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April 25, 2022

Drivers of Nepal’s New PFM System for Local Governments

April25

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Posted by Sarita Sapkota[1]

Nepal is gearing up for a new round of local elections on 13 May 2022 - the second round since the promulgation of the new constitution in 2015 that established a federal structure with 753 local governments and seven provinces. Functions, responsibilities and resources for service delivery were transferred to the provincial and local governments as part of the new federal system. A PFM blog from October 2016 highlighted a need for a “substantial reengineering of the public financial management system at local level” given the change. 

Heading into the second local elections, the country has come quite far in setting up those systems. This includes passing necessary financial management legislation, hiring staff, supplying training, setting up IT systems, and more. The adoption of a local government financial management software, SuTRA, is one such noticeable example. By Nepali fiscal year 2020/21, all 753 local governments had used SuTRA for at least a few core functions – revenue projection, budget preparation, budget approval, consolidated fund accounting, and expenditure accounting.

SuTRA was adopted as the official software for local governments through a Cabinet decision in 2019. Making it mandatory for some functions is not however the only reason behind its successful adoption. Other possible reasons for SuTRA’s rapid adoption are discussed below..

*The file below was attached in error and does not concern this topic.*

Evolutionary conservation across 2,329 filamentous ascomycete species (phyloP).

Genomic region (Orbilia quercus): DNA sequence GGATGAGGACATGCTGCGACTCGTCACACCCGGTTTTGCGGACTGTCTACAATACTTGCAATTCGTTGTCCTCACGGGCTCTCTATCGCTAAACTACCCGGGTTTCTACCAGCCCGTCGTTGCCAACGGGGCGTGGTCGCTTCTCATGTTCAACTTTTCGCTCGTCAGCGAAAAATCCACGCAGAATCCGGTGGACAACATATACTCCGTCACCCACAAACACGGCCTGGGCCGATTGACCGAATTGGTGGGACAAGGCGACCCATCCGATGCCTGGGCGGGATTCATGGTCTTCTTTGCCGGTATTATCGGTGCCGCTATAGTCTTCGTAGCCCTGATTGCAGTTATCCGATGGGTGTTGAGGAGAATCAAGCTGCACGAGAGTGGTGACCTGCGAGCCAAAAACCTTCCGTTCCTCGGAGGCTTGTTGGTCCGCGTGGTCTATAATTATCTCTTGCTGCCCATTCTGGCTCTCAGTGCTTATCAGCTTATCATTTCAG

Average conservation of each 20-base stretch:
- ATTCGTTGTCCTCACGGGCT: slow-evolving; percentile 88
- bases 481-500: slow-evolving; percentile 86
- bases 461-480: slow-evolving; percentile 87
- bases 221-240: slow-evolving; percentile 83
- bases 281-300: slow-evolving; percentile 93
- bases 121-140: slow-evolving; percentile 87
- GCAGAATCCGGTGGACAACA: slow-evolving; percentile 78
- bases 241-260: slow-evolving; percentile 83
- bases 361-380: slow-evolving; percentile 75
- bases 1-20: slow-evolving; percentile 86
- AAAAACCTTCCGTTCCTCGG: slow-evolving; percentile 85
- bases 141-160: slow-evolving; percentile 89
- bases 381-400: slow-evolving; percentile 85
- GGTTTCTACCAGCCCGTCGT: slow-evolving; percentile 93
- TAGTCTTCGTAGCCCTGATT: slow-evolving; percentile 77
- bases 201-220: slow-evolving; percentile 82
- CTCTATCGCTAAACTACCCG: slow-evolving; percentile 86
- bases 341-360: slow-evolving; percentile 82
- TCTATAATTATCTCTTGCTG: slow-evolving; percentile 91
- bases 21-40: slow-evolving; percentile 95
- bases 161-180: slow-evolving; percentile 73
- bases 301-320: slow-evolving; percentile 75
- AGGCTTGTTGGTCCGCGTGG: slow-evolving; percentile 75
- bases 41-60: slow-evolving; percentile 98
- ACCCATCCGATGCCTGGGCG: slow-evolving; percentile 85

Need driven and realistic, yet ambitious 

Before federalism, local bodies kept financial records varyingly - some used spreadsheets, some used stand-alone software, and some kept paper records. This approach was not an option when the country became federal and there were 761 governments with the authority to plan, budget, and spend. Before the rollout of SuTRA, the Financial Comptroller General’s Office (FCGO) sent excel spreadsheets to all local governments to find out their financial positions and prepare a consolidated report. This process was cumbersome, expensive, and slow and was done annually. 

Under the new federal structure, the FCGO started with a basic version of SuTRA which it quickly rolled out. Three modules were created - budgeting, accounting, and reporting - and the system was kept simple – using the Nepalese language, web-based, easy to use. Part of the simplicity was introducing SuTRA as one system, as compared to the federal level where separate systems are used for budgeting, expenditure, and revenue. Initially online and offline versions were developed keeping in mind electricity supply and internet access issues. However, the team quickly realised that the system required room to develop and having to continuously send software updates to several places would thwart the utility of the whole system.